Vatican Stats Show Continued Growth in Africa, Asia
The Pontifical Yearbook reports 3,000 new priests in the two continents in 2011 and that in the last 10 years the numbers increased by 39.5% in Africa and 32% in Asia.
VATICAN CITY — Vatican statistics released today show that the number of Asian and African Catholics is continuing its upward trajectory, while the Church in Europe is still shrinking.
The number of religious excluding priests has risen 18.5% in Africa and a whopping 44.9% in Asia in just 10 years, according to the 2013 Pontifical Yearbook.
The yearbook, which was published May 13 and contains data from 2011, revealed Catholics still make up less than 18% of the world’s population, but the Church is growing the fastest in Africa and Asia.
And although it shows “a strong downward trend was observed in data for the professed religious women, with a decrease of 10% from 2001 to 2011,” there has also been “a sustained increase,” with more than 28% in Africa and 18% in Asia.
The yearbook states that, although the number of Catholics in the world increased by just 1.5% from 2010 to 2011, it increased by 4.3% in Africa and 2% in Asia.
The total number of Catholics that were baptized in 2011 had the highest representation in the Americas, at 48.8%, followed by Europe with 23.5%; Africa was at 16%, Asia had 10.9%, and Oceania came in at just under 1%.
“The dynamics of the number of priests in Africa and Asia is somewhat comforting,” says the document.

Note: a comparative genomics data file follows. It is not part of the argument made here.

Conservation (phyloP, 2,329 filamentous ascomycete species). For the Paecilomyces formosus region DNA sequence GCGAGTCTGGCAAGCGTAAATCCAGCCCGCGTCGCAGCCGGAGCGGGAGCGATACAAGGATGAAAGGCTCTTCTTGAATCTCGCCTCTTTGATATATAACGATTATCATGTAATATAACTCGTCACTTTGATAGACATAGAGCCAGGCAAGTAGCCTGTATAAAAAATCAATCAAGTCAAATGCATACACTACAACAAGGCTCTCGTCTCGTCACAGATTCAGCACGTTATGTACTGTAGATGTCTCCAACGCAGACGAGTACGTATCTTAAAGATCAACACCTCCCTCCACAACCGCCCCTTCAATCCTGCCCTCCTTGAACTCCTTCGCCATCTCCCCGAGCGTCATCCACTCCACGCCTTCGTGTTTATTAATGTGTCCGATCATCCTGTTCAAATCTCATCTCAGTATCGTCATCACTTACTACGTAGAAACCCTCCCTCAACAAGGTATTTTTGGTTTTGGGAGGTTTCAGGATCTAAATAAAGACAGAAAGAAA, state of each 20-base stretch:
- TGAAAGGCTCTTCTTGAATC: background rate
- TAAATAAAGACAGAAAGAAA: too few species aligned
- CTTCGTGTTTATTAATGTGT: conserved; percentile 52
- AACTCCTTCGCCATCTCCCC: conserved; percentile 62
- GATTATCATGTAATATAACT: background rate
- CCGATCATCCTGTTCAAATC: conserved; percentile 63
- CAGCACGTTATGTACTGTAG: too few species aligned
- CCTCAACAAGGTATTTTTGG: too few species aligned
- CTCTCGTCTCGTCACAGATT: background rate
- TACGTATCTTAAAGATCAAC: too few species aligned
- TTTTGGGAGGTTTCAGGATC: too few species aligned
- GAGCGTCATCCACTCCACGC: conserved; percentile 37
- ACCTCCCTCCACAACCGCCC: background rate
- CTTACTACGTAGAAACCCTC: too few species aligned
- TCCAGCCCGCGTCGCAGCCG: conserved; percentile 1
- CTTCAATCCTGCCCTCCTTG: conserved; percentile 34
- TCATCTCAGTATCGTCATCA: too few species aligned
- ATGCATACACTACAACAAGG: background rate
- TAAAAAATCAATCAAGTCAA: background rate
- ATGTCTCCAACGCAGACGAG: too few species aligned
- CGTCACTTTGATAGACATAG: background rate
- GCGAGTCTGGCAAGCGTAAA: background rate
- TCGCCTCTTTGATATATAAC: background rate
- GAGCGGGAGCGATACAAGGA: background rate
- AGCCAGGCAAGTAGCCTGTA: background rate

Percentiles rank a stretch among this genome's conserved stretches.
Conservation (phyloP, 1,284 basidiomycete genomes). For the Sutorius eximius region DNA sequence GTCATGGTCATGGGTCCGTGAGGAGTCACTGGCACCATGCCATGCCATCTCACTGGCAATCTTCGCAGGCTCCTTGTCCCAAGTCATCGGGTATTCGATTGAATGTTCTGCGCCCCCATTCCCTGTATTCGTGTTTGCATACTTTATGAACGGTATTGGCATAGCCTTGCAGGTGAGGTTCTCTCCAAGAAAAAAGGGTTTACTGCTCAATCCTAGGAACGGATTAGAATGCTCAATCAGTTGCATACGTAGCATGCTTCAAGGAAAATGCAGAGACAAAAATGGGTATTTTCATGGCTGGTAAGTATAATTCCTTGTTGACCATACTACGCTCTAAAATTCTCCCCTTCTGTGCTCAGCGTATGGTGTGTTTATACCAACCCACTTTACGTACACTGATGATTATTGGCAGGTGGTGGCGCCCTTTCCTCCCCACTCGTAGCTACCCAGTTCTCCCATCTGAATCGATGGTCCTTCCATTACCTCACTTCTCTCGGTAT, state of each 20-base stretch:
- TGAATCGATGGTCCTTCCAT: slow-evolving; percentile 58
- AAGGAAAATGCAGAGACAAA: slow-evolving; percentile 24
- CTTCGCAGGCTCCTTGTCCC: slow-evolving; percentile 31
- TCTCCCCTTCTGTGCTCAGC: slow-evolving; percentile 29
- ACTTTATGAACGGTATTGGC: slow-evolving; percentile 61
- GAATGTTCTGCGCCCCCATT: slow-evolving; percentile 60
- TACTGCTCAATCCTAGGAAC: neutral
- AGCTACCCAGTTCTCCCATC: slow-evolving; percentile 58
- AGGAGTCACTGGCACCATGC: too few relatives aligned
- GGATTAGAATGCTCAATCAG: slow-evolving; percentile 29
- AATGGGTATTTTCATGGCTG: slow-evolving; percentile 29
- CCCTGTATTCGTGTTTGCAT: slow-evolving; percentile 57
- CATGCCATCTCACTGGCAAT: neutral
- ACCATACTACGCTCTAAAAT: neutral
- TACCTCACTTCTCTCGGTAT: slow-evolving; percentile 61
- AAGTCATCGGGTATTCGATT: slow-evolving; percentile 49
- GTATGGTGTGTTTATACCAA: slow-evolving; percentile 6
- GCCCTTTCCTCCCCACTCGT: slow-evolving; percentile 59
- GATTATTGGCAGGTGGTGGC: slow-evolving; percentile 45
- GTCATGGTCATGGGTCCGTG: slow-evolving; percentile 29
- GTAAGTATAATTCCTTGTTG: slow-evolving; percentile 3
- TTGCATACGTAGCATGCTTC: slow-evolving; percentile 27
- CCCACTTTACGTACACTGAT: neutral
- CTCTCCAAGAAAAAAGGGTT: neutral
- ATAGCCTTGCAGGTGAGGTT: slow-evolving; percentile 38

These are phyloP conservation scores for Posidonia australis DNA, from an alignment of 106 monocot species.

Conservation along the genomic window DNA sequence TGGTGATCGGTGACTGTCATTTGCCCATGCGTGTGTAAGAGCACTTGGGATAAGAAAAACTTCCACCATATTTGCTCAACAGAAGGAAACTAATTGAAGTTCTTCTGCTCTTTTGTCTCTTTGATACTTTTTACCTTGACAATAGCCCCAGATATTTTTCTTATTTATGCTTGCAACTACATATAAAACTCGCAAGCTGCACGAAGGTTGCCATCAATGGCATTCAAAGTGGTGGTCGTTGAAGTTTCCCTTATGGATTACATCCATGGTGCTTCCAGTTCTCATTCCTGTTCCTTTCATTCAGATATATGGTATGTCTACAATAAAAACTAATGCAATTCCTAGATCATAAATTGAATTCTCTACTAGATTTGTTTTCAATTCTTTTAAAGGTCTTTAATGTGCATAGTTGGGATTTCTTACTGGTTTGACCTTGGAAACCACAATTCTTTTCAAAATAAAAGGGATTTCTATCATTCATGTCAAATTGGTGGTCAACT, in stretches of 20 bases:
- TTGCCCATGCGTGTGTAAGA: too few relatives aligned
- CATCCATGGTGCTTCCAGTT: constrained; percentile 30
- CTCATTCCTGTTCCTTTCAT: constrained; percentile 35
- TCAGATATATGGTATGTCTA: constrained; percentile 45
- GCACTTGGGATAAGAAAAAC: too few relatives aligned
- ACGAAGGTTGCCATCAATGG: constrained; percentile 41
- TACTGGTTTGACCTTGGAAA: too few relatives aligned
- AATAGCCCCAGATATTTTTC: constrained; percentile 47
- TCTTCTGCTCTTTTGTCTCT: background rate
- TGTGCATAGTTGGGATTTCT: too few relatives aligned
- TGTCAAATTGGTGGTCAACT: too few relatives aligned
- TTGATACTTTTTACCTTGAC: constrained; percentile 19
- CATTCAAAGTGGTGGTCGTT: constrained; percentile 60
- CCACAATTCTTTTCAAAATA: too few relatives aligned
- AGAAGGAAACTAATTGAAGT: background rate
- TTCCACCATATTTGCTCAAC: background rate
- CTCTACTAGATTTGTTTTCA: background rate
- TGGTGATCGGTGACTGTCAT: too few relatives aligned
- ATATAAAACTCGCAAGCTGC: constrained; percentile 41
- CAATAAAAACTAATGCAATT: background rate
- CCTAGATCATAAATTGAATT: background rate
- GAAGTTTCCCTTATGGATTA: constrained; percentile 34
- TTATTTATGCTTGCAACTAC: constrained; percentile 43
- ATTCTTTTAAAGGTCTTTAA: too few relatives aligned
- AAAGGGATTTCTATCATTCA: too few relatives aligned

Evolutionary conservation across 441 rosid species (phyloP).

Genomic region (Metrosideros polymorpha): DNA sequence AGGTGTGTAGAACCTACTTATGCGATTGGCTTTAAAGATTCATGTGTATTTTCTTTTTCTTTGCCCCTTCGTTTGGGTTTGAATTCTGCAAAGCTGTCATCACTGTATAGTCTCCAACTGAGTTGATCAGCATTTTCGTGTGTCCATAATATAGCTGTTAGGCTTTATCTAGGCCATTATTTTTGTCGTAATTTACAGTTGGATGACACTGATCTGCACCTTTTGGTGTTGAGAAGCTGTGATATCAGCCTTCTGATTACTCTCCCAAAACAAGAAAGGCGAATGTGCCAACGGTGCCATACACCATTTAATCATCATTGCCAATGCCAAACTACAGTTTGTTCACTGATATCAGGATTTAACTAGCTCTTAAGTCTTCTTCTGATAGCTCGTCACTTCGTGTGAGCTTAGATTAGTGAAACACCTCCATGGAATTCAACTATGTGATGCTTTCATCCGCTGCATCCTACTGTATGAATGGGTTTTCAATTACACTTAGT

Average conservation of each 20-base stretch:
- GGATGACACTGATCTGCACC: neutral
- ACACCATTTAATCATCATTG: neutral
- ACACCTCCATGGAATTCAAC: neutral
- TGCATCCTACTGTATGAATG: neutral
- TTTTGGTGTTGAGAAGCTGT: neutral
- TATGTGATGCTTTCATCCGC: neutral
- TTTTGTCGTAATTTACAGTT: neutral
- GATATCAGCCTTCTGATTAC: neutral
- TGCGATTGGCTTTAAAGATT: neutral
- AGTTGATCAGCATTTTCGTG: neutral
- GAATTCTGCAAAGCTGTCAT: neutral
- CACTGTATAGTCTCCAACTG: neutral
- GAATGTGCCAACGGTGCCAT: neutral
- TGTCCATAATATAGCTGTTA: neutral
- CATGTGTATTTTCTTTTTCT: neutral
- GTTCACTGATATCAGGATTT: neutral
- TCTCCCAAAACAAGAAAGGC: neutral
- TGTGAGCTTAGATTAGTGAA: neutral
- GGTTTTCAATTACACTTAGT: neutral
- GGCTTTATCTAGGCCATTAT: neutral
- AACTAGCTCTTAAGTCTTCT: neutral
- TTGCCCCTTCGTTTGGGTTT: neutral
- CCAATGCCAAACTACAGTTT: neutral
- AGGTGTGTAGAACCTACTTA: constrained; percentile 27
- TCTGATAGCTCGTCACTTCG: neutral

It reports that there were more than 3,000 new priests in the two continents in 2011 and that in the last 10 years the numbers increased by 39.5% in Africa and 32% in Asia.
“America remains stationary around an average of 122,000 priests, and Europe, in contrast to the global average, has seen a decrease of 9% in the past decade,” the yearbook says.
Another surprising fact is that the number of permanent deacons has also boomed, especially in Europe and the United States, increasing by more than 40% in the last 10 years.
Vatican Secretary of State Cardinal Tarcisio Bertone and the Substitute for General Affairs Archbishop Angelo Becciu presented the yearbook on May 13 to Pope Francis.
It was edited by several people, including Msgr. Vittorio Formenti, head of the Central Bureau of Statistics of the Church, and Enrico Nenna, the chief statistician in the Vatican’s Central Office for Church Statistics.
The number of Catholics worldwide has remained steady at 1.214 billion for the year 2011.